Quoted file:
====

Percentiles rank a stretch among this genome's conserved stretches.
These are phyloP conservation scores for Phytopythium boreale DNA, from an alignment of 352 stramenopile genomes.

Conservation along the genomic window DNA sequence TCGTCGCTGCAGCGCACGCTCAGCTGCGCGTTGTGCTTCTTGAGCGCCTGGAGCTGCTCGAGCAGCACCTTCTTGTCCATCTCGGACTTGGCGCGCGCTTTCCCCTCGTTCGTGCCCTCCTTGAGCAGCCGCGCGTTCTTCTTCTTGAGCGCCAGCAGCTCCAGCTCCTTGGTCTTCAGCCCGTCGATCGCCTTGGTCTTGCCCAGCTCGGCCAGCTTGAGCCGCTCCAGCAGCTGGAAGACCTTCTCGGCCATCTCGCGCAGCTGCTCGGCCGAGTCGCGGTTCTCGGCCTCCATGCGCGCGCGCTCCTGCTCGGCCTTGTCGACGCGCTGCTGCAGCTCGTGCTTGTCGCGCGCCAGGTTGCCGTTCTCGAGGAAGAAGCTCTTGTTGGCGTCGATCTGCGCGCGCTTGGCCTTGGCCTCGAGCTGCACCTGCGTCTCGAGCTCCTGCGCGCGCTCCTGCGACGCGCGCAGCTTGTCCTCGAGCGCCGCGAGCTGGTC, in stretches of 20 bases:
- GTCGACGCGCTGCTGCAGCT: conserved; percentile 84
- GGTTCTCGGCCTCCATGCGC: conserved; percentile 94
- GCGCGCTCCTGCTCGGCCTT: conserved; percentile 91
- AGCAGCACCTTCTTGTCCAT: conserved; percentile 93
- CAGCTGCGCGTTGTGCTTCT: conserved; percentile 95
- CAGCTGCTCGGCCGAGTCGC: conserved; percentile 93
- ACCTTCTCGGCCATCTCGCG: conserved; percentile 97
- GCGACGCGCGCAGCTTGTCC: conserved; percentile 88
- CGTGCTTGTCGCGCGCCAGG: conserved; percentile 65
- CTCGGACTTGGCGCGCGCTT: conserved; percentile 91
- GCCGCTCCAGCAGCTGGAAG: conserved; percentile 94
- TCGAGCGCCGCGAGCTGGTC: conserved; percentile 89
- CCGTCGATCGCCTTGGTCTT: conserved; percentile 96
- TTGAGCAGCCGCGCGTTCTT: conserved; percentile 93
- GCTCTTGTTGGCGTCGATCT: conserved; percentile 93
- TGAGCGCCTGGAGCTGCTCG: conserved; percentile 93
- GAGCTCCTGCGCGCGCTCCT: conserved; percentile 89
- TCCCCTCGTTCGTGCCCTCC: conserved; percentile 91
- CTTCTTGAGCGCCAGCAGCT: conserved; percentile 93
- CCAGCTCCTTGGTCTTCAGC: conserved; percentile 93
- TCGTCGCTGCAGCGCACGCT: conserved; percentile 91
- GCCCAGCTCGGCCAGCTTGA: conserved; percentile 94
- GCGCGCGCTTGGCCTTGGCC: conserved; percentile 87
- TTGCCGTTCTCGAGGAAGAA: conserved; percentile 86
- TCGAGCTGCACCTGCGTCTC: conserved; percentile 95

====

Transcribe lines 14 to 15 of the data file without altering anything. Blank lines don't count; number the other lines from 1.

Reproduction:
- GCCGCTCCAGCAGCTGGAAG: conserved; percentile 94
- TCGAGCGCCGCGAGCTGGTC: conserved; percentile 89